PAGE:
Tom’s Takeaways from Careers Uncovered

Posted August 20, 2020 in School News By Richard Ryan

One of the special things about Wesley College is the enthusiasm shown by former students to come back and share their knowledge with existing students. This was certainly the case when the OWCA hosted a Careers Uncovered evening for people interested in the worlds of commerce and finance.

Ian Parker (74-76), Matt Braysher (Wesley College Council), Cale Dewar (03-10) and Tom Goodheart (09-15) formed the OWCA’s panel. After the event, Tom Goodheart took some time to share his thoughts on the evening. Here’s what he said:

 

Tom Goodheart pictured at Wesley in 2019.

 

As an Old Boy, it is always humbling to be invited back on campus to participate in special events like the Careers Uncovered evening. I have strong memories of being coached and mentored by Old Boys whilst I was a student at the College, so it was great to have the opportunity to follow suit.

Having only started my full-time working career just under six months ago, hearing the stories and tips from the other panellists was invaluable for me, as I am sure it was for many of the students and Old Boys who attended.

At the conclusion of the evening I went home and took stock, reflecting on the key takeaways that I would remember as I continue to navigate my own career:

1. Value and Partake in lifelong learning

One of the common themes that emerged from the evening was the importance of valuing and partaking in lifelong learning. This was emphasised by the fact that Ian and Matt – who are both experts in their fields – are currently upskilling themselves with further university studies. Whether it is to stay in the loop with industry regulations or to prepare for the next step in your career, the ability to learn and upskill is crucial in an everchanging business world.

Lifelong learning is not restricted to university courses. It includes on-the-job experience too. In fact, the panellists commented on the value that can be derived from getting a job straight out of school and delaying the commencement of tertiary studies.

Why is this the case? It is often your experience rather than your university degree and results that separate you from other candidates when applying for a job. Have you got experience working in high performing teams? Can you demonstrate that you are willing to learn from your mistakes? Can you perform under pressure? You will be far more equipped to answer these questions from recruiters if you have some experience under your belt. You also never know where that job might take you.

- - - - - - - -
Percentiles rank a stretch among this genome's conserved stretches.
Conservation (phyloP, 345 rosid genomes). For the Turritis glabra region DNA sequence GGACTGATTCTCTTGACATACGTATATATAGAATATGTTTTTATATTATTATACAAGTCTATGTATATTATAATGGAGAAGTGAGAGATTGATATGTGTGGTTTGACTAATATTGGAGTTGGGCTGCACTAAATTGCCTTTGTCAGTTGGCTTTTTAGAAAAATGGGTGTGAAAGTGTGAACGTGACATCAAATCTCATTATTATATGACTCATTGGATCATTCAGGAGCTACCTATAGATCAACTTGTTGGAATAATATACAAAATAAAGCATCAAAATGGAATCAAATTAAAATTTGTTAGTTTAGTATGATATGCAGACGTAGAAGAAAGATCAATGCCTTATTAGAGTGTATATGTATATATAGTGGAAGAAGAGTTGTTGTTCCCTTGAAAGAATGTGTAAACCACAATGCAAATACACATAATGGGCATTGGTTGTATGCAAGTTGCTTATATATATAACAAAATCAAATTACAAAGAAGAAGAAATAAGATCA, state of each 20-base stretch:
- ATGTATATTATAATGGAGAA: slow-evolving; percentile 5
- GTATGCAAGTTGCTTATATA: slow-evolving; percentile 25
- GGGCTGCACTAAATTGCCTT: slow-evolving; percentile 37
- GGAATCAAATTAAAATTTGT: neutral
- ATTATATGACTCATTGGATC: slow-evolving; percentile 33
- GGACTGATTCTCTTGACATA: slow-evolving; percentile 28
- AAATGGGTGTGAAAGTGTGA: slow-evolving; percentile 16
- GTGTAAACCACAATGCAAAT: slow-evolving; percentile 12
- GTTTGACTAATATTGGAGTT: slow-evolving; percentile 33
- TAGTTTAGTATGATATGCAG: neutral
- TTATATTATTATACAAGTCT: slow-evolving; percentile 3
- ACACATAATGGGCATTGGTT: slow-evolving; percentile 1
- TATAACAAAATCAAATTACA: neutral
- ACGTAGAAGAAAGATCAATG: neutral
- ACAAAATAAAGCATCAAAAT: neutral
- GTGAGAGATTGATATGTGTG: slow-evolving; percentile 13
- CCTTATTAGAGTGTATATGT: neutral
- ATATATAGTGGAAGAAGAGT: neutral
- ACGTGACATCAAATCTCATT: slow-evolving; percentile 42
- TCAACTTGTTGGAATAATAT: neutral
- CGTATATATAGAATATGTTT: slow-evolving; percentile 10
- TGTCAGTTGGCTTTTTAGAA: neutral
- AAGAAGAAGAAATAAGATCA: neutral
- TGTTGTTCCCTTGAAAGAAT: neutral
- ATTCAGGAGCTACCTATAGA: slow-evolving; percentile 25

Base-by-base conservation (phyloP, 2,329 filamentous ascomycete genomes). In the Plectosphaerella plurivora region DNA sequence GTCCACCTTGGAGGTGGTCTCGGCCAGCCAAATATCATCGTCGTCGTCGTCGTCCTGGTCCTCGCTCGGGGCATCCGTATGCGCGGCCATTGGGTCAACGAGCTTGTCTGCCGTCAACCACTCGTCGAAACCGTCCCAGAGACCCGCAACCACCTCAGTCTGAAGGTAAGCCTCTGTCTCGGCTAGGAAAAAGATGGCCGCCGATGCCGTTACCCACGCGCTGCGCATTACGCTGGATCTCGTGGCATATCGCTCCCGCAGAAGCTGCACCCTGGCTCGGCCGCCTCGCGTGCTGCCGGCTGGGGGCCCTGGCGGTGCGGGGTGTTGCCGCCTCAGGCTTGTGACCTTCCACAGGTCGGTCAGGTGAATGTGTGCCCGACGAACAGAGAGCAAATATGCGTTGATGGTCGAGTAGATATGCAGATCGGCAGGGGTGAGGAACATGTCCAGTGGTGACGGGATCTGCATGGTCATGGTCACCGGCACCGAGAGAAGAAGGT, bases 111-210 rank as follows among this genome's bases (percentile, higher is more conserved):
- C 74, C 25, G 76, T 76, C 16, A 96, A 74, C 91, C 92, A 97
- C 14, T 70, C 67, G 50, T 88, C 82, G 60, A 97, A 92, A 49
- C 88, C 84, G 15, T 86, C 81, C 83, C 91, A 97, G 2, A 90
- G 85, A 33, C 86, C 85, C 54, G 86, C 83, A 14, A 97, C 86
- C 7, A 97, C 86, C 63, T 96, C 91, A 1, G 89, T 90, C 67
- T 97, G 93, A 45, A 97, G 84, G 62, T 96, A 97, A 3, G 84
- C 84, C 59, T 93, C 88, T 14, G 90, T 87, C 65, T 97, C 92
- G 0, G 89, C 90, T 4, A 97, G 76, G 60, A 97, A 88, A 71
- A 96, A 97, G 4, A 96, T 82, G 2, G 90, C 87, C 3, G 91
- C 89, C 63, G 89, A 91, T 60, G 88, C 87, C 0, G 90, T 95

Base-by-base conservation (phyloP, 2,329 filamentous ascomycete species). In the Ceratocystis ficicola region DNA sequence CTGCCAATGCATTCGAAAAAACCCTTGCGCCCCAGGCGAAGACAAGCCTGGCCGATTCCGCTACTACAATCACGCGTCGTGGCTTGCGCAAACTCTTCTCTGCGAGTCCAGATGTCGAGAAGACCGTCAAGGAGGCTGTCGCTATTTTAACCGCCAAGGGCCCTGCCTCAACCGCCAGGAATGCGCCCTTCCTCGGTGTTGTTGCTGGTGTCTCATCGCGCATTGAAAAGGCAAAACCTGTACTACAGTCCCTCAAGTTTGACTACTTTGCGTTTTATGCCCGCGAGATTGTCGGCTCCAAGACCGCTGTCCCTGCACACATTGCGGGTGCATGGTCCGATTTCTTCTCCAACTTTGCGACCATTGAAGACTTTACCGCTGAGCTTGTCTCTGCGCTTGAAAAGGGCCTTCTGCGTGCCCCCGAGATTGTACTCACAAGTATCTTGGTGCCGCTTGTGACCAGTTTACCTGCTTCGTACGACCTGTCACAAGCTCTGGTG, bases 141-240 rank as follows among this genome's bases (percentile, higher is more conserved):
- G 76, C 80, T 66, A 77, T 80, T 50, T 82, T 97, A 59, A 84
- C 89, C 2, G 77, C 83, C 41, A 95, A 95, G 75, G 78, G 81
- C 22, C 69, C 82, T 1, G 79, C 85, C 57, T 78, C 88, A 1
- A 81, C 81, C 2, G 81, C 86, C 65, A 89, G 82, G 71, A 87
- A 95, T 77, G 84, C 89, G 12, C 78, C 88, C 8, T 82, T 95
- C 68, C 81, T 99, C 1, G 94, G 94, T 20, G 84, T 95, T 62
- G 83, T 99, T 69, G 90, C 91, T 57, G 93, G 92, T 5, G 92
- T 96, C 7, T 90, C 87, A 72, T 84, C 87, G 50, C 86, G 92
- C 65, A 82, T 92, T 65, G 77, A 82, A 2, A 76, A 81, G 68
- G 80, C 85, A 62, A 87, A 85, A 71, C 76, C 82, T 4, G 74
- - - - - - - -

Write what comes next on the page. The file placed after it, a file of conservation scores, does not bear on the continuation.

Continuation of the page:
Many school students do not have a clear idea of what they want to do post-school, and that’s absolutely fine. Part of this concept of lifelong learning is gaining a better understanding of who you are and what it is that brings purpose to your life. Some of the panellists, including myself, shared stories of changes to career plans as a result of this lifelong learning that is derived from experience.

So what’s the key takeaway? Continue putting yourself in a position to learn more – whether that be about a specific subject, skill, or even yourself.

 

Tom addressing the audience at Careers Uncovered.

 

2. You only have one name

The panellists were all asked to share the best piece of advice they had ever been given, and one response revolved around the statement “you only have one name”. It reminded me of the Warren Buffet quote that “it takes 20 years to build a reputation and five minutes to ruin it”.

There is no doubt that your own personal brand is important. It comprises of the unique skills and experiences that make you who you are. It is how you present yourself to the world. Based on the stories shared by my fellow panellists, it is clear that humility is required in fostering a strong personal brand. You need to remain grounded, as you never know when you could be without a job.

This is particularly relevant given the current state of the world. The impact of the global COVID-19 pandemic has been unprecedented, and the unfortunate truth is that people are losing their jobs. This is why we need to continue to upskill and put our best foot forward; you cannot be complacent.

 

Students listen-in intently.

 

3. Build your network

The panellists were all in agreeance that building a strong network is at the core of a successful career in Commerce and Finance. Networks open the door to new and untapped opportunities. There is a lot of value that comes from incidental conversations.

If you are a university student, go and speak to the company representatives that set up stalls on campus. That representative might be the one to pick up your resume one day and could remember that conversation. If you are a school student, go and speak to past scholars about what it is that they do. They might introduce you to a career pathway that could be suited to you. They may even have a job opportunity for you or could introduce you to someone that does. Even better, you might find yourself a mentor.

A well-chosen mentor can be a great sounding board that provides honest feedback when required. You might not always agree with the advice that they give, but you know that they have your best interests at heart. In some cases, these mentors may be in a similar line of work to you, just further along in their careers. In other cases, they may just have values and ideals that resonate strongly with yours. These mentors form a crucial part of our personal networks.

Wesley College students are fortunate in that they have access to a network purely based on the fact that they attended the College. It is by no means an exclusive ‘boys club’. Rather, it provides an initial talking point – a foot in the door. That foot in the door can come in the form of events like the Careers Uncovered evening.

 

A big thanks to all our Careers Uncovered guests.

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